The use of these new powers to make rules on short selling by the FCA will be subject to FCA consultation.

The Call for Evidence was part of the Government's wider programme to repeal and replace retained EU law in financial services. The Government asked for comments on the draft SI by 10 January 2024. We understand that the Treasury currently plans to lay the final version of the statutory instrument before Parliament in 2024.

Short Selling Regulation: Government response – sovereign debt and credit default swaps

Following July 2023’s Short Selling Regulation: Consultation – sovereign debt and credit default swaps, the Treasury has published its response. This document summarises consultation responses received and sets out the Government’s current proposed approach for the new UK regime.

The key proposals made by the Government are:

  • to remove requirements currently placed on investors when taking out short positions in sovereign debt or sovereign CDS, and the related reporting requirements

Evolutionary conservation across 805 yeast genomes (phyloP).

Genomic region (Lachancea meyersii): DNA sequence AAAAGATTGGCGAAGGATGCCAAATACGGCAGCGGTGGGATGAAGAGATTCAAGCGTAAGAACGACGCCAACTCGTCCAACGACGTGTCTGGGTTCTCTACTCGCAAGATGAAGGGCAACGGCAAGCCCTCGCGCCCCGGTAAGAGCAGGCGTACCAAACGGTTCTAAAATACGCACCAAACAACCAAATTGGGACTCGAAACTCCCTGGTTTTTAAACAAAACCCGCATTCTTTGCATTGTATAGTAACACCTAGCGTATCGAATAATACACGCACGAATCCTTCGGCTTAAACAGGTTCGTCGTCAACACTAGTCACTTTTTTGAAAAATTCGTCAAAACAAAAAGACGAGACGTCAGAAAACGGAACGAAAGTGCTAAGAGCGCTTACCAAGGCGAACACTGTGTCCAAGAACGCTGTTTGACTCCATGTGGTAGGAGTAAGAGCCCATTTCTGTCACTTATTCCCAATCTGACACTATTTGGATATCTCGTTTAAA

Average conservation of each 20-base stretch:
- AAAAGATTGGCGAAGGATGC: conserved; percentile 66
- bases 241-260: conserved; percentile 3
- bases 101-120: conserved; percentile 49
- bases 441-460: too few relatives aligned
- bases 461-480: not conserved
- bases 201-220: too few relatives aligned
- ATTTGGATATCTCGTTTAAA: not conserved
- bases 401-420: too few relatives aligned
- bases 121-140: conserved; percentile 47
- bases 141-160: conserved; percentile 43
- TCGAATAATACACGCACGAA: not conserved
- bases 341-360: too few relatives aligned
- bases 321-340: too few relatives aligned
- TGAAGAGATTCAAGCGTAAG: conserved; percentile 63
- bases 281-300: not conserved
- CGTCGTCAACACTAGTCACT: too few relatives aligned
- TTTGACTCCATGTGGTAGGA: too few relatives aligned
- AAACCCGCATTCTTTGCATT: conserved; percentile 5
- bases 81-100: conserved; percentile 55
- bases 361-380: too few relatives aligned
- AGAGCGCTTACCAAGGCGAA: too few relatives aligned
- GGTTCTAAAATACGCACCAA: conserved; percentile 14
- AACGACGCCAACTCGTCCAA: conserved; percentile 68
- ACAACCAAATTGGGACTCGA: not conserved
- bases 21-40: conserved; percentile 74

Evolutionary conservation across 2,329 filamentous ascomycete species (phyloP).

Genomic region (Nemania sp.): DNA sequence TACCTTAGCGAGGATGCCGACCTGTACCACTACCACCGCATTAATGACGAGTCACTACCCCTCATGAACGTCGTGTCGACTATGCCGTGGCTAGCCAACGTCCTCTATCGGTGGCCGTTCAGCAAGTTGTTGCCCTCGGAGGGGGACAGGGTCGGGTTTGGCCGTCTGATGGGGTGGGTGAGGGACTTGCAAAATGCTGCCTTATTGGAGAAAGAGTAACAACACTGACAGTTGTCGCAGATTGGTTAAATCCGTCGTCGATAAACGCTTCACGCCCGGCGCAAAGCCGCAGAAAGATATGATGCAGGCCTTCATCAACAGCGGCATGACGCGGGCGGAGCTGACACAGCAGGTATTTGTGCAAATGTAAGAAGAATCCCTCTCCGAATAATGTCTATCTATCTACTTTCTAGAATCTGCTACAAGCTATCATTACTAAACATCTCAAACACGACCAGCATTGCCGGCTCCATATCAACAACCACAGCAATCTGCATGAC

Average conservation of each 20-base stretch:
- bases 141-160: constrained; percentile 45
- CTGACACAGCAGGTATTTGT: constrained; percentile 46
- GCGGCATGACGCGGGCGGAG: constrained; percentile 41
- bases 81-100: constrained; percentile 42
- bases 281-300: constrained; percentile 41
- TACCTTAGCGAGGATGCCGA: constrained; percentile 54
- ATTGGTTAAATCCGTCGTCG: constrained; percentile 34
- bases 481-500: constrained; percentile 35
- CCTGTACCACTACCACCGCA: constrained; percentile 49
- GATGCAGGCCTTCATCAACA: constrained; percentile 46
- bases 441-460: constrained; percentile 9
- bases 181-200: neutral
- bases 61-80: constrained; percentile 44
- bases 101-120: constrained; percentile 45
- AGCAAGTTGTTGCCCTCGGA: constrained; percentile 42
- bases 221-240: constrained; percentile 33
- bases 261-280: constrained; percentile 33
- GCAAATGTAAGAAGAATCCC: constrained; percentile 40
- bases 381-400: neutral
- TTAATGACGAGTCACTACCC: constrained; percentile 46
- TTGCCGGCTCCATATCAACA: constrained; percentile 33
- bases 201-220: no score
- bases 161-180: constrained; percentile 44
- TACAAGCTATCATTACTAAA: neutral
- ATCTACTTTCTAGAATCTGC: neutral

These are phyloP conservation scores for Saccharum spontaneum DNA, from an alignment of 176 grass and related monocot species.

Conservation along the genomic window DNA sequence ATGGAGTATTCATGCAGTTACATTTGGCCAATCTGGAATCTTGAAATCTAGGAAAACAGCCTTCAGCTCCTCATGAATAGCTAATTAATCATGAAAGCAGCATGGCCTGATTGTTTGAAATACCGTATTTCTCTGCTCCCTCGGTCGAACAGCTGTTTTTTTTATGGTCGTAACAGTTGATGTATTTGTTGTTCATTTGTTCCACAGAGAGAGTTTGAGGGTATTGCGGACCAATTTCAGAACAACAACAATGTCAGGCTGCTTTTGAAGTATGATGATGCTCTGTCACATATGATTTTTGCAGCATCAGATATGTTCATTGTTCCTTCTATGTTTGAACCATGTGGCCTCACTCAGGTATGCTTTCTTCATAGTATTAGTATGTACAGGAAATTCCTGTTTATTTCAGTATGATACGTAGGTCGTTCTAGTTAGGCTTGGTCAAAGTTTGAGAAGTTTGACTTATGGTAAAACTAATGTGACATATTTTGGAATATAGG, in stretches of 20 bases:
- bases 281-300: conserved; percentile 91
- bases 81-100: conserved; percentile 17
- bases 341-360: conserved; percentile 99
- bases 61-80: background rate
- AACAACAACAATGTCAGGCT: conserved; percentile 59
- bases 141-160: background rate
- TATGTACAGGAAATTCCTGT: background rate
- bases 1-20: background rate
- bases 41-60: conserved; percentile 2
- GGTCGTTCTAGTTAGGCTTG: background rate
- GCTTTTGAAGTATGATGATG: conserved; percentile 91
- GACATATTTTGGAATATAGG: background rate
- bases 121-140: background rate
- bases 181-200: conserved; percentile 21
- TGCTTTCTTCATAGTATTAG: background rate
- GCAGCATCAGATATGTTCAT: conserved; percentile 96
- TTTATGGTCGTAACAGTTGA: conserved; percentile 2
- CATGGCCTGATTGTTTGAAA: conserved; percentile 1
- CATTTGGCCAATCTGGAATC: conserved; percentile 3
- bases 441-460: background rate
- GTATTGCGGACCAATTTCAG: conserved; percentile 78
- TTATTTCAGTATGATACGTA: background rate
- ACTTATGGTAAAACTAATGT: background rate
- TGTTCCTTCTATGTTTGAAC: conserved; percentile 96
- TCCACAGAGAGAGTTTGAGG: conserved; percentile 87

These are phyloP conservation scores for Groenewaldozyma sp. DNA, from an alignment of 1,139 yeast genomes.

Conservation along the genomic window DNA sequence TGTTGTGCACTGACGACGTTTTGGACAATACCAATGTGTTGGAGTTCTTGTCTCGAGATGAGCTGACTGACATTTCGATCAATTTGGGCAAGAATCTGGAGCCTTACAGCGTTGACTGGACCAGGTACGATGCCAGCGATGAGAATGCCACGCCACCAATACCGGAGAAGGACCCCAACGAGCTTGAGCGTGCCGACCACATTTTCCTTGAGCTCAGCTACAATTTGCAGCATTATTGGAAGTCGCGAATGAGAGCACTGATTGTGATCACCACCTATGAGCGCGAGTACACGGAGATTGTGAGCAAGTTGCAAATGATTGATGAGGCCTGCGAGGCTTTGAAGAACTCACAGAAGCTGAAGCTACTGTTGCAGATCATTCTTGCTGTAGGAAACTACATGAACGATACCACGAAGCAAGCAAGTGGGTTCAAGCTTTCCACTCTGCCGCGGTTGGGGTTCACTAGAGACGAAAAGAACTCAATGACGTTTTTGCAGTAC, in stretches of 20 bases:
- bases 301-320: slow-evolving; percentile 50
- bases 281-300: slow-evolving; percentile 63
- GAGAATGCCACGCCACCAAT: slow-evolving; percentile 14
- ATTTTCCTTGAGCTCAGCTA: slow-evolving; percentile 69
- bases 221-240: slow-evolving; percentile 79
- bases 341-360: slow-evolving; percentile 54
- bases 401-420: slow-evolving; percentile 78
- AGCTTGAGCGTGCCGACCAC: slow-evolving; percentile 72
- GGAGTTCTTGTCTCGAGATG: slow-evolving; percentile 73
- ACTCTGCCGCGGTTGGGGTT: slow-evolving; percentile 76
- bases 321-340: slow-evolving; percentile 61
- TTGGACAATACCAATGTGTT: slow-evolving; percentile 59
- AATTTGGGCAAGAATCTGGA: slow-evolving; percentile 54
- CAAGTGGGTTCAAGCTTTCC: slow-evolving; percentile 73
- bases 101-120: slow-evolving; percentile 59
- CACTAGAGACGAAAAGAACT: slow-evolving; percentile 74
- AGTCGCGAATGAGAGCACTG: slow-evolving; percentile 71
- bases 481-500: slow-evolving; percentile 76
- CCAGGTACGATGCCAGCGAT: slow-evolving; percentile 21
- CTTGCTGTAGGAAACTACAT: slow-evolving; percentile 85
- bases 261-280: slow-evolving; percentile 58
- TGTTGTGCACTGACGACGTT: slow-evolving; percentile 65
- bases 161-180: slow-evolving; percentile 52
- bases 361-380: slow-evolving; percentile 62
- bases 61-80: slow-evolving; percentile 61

• to retain sovereign debt and CDS in scope of the FCA’s emergency intervention powers for short selling, which will be treated the same as other financial instruments 

As part of the Government’s proposal for the FCA to retain its emergency intervention powers on short selling, the Government will require the FCA to set out its approach to using these powers. We will consult on this approach in due course.

Implementation of the upcoming reporting threshold change in shares 

The Government has introduced the Short Selling (Notification Threshold) Regulations 2023 (SI 2023/1258). This SI increases the notification threshold for the reporting of net short positions in shares to the FCA from 0.1% to 0.2% of total issued share capital of an issuer. These Regulations will come into force on 5 February 2024. The Treasury has also published an accompanying Explanatory Note for the SI.

The FCA has been working on the implementation of this higher reporting threshold and will be ready to receive notifications at the 0.2% threshold from Monday 5 February 2024 via our Electronic Submission System (ESS portal). 

We have also requested all reporting firms to make the necessary changes to their systems and internal processes to allow them to submit notifications at the higher threshold via our ESS portal ahead of the 5 February.